(photo credit: Ariel Jerozolimski [file])
President Moshe Katsav rejected Attorney-General Menahem Mazuz's recommendation Sunday that he step down temporarily while the state prosecution decides whether to indict him on charges of rape, sexual harassment and other crimes.
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"The obligation of the authorities is to do everything to seek the truth and not allow a media lynching to disrupt the investigation of the truth," Katsav said in a statement released in the evening.
Katsav has rejected repeated calls to resign following allegations of sexual offenses that led police to recommend his indictment. Those calls intensified Sunday, as a chorus of MKs pressed the president to heed Mazuz's advice.
Beit Hanassi remained tightlipped about the affair.
"We are working here. Nothing is different, nothing has changed today from yesterday. We are busy working," a highly placed official told The Jerusalem Post following Mazuz's words.
"The right thing to do," Mazuz told the High Court of Justice Sunday, "would be that in a situation in which there is a police investigation against the president of the state regarding suspicions involving a serious criminal felony that by its nature and circumstances includes moral turpitude, the president should consider taking a temporary break from his responsibilities by asking the Knesset to approve a temporary cessation of exercise of office."
Mazuz was in court to respond to a petition by attorney Yossi Fuchs asking the justices to either dismiss Katsav or to suspend him until Mazuz decides whether to file charges. In the petition, Fuchs wrote that if the president is indicted, after he has been given a hearing, "It would not be in accordance with proper standards and would be unworthy for the president to continue in office and it would be incumbent upon him to opt for the process of declaring a temporary cessation of his responsibilities and powers until a final decision is made about whether to put him on trial."
In his response, Mazuz wrote that the High Court could not hear petitions dealing directly with Katsav because the law grants the president immunity from all such judicial proceedings.
He also wrote that since Katsav has already declared that he would suspend himself if Mazuz decides to indict him, at this point the attorney-general could only advice him on what he thought he should do.
Mazuz said that the more serious the charges are and the more advanced the investigation, the stronger the president's obligation to suspend himself becomes. He added that even though, according to the law, only the president can initiate a suspension, "this does not change or diminish his responsibility and obligation in these circumstances."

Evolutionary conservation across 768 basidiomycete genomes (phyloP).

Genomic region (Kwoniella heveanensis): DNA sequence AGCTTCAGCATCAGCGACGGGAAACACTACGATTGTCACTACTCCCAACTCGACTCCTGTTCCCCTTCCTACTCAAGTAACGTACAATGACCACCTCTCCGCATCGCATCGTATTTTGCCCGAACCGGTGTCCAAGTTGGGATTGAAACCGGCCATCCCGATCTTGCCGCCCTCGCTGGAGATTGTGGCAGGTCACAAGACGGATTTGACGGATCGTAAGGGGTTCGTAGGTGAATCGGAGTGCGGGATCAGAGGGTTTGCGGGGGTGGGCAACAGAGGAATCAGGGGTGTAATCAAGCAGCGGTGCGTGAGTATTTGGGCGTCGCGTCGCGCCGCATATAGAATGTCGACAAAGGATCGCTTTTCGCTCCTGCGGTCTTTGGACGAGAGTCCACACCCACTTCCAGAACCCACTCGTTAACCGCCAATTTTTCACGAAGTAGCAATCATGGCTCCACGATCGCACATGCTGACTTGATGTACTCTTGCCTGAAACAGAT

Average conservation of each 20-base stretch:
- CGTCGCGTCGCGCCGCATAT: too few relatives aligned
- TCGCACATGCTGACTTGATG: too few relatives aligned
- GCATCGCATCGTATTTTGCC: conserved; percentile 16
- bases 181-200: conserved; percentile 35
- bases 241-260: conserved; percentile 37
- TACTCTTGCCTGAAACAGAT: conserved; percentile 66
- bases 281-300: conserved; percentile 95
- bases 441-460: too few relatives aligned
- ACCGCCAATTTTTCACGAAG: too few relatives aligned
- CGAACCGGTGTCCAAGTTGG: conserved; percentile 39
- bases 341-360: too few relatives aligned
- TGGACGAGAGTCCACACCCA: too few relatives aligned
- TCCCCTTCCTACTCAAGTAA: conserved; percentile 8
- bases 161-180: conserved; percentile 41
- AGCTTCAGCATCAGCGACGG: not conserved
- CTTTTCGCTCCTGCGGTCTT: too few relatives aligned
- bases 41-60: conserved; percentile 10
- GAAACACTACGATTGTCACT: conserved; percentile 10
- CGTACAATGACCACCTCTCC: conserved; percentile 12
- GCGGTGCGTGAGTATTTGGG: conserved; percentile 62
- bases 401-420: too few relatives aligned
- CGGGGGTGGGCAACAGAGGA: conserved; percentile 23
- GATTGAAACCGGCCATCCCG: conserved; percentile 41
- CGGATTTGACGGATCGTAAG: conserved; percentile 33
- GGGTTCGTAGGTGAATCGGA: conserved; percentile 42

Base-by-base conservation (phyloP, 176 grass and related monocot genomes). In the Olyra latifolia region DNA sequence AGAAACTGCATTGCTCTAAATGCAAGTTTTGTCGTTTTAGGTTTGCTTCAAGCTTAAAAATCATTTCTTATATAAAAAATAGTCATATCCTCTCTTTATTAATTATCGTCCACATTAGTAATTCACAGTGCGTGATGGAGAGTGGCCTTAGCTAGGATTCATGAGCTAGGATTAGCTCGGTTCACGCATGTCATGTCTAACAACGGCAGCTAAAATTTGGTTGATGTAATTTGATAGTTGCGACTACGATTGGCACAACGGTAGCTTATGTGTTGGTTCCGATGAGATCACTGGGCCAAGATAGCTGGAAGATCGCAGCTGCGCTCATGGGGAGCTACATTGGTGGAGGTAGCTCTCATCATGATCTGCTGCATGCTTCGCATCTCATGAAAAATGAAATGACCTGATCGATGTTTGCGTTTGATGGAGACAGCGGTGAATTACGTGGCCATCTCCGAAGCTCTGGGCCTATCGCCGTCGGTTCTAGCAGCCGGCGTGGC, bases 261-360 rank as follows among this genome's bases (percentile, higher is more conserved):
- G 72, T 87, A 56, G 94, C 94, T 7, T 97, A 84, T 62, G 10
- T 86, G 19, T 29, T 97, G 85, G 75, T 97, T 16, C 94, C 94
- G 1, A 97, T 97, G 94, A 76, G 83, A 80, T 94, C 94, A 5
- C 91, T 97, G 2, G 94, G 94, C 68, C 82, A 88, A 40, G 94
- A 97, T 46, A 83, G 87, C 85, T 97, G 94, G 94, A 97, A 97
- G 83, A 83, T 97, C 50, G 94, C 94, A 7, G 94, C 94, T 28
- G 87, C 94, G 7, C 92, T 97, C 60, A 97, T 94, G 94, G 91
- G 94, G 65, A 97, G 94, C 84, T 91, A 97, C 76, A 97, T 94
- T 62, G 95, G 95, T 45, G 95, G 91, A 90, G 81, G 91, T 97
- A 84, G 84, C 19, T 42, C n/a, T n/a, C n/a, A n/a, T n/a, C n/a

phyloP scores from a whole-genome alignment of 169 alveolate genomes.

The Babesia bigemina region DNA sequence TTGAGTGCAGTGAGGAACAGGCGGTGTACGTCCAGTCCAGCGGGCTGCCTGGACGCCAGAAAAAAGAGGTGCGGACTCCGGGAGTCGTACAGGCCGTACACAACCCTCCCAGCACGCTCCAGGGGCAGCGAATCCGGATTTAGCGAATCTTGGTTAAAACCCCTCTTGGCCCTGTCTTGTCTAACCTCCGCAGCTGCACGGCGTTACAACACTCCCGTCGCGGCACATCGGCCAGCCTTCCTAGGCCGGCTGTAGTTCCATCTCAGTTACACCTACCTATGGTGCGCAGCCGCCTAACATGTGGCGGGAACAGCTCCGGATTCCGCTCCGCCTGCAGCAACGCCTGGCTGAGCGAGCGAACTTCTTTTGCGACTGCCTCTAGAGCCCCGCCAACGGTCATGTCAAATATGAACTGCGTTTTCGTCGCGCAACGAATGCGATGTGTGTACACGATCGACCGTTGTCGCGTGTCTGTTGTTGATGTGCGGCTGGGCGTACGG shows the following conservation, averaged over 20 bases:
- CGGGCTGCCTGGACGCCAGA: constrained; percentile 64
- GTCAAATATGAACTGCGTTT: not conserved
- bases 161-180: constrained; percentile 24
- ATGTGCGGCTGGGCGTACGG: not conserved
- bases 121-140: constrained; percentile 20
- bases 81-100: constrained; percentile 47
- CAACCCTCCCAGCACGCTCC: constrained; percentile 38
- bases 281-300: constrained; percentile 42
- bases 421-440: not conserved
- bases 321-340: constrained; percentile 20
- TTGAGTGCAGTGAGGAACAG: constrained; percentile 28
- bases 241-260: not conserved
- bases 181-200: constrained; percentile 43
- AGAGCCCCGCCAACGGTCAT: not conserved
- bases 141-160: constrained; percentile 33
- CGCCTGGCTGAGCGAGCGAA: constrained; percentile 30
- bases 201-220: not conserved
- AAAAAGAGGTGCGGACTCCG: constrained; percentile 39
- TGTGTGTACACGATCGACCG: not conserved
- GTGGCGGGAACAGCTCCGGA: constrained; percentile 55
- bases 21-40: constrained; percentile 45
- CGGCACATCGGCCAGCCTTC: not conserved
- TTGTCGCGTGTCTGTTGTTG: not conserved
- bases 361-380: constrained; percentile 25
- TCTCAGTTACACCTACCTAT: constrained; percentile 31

Two weeks ago the police recommended that the Katsav be indicted on charges including rape and aggravated sexual assault, following a lengthy investigation into complaints by several women who worked for Katsav during his tenure as president and, before that, as a cabinet minister.
Police also recommended he be charged with fraud, illegal wiretapping and other offenses. He is still being investigated on suspicions of disrupting a police investigation and harassing a witness.
MKs have been issuing calls for Katsav's resignation since the allegations surfaced two months ago. Deliberations have begun in the Knesset's House Committee aimed at forcing the president to resign.
"Since the president has already made it clear he has no intention of operating according to the proper norms indicated by the attorney-general, the Knesset has the moral obligation to impeach him," said MK Zehava Gal-On (Meretz).
"I am reiterating my position and am calling on the president to notify the Knesset House Committee regarding a temporary leave of absence until the legal proceedings against him come to an end," said MK Ruhama Avraham (Kadima). "I hope that we are not obliged to remove the president by force... The president must avoid a humiliating removal from office by the members of Knesset."
MK Yoram Marciano (Labor) also said that Katsav should resign, adding that the president should "clear his name from his home in Kiryat Malachi, and not from Beit Hanassi."
In order to impeach the president, 20 MKs must sign a proposal to begin proceedings in the House Committee. The panel would call a special meeting and invite the president or his counselor to appear in his defense. The committee would then vote, and if two-thirds supported the impeachment, it would move to the plenum where another vote would take place. In the plenum, 90 of the 120 MKs would need to vote in favor of impeachment.
Despite the controversy, Beit Hanassi spokeswoman Hagit Cohen confirmed that Thursday's official commemorations marking the 11th anniversary of the assassination of prime minister Yitzhak Rabin would begin with the traditional candle-lighting ceremony at the president's residence.
Reports emanating from Beit Hanassi suggested that the police would leak further negative information about Katsav in an attempt to have the ceremony moved from Beit Hanassi so that he would neither preside over it nor participate in it.
In an interview published in Yediot Aharonot on Friday, Yuval Rabin, the son of the slain premier, said he hoped the president would take the initiative and cancel the event, just as he had canceled other events on his schedule.
But if Katsav remains adamant about the ceremony taking place at Beit Hanassi, it is unlikely that anyone from the Rabin family will boycott it, despite the embarrassment.
AP and Hilary Leila Krieger contributed to this report.
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